To do myself justice, I'm not the only, or even the first, one to make this particular mistake. Check out Poul Anderson's classic science fiction novel Tau Zero for an entire book built around the premise that a ramjet drive is capable of accelerating at a rate equivalent to one earth gravity indefinitely.
And, as it turns out, Poul is not alone: Dr. Michael Minovitch's keynote to this past month's first Starship Congress was entitled "On the Possibility of Achieving Interstellar Space Travel at Near Optical Velocities." In it, Minovitch reckons that a ramjet might achieve 0.7 gravities of acceleration indefinitely, irrespective of drag. And he's a bad man to bet against: Back in the sixties, he invented the gravity-assist trajectories that later enabled the two Voyager probes to build up enough speed by their fly-bys of Jupiter and Saturn to leave the solar system entirely.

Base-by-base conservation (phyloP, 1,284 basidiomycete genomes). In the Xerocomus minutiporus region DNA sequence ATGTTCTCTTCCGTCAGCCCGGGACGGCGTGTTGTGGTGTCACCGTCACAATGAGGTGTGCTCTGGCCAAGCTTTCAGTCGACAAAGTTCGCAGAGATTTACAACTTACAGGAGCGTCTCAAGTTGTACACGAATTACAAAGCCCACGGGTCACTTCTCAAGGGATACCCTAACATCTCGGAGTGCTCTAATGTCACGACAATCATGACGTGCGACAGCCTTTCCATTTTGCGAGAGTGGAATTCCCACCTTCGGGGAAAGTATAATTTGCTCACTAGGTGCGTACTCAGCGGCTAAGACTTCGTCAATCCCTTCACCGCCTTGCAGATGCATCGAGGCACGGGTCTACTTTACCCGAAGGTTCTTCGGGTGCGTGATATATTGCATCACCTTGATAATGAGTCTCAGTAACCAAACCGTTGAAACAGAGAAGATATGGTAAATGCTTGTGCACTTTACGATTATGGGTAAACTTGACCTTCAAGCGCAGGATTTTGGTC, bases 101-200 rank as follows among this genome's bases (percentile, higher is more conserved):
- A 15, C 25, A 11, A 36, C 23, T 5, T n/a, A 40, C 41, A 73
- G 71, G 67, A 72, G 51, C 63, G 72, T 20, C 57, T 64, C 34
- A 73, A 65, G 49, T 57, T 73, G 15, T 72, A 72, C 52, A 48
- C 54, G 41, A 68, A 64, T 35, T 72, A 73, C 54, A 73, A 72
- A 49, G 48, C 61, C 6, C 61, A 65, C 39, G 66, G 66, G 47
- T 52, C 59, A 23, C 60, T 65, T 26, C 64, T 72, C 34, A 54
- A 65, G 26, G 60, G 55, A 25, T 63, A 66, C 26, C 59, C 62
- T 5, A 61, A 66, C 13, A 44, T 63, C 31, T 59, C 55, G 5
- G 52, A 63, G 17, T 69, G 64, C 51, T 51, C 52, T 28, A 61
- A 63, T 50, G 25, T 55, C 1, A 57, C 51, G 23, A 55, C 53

Be that as it may, though, I had to concede that a Bussard ramjet probably wasn't going to achieve the hair-off lightspeed needed to see me safely to our nearest-neighbor galaxy.
So, a cool, but ultimately unrealizable idea. Bummer!
But wait! (as they say in the 2 a.m. infomercials): there might be something salvageable from this commentary debacle. Sure, physical, biological me might not last out the time-machine-assisted trip, but a robotic starship might well.
What good would that do? Think about it this way --
It'd give you something almost as cool as instantaneous travel: namely, instantaneous communication! To achieve it, return to the original scenario, only minus the man! Now we're no longer trying to send our physical selves to Andromeda, or wherever -- we're just trying to send messages.
And that, it would seem, we can accomplish in zero time (allowing, of course, we've got a time machine). But, making that one small allowance, we can foresee a universe interconnected in real-time -- the equivalent of an intergalactic Internet, whose packets are time-traveling starships, messages-in-a-bottle that deliver their contents anywhere, in no time at all.
It's Star Trek's sub-space radio, only in normal space!
Never would have gotten there, though, without JBS's constructive criticism!
Now, all's we need is that time machine! ☺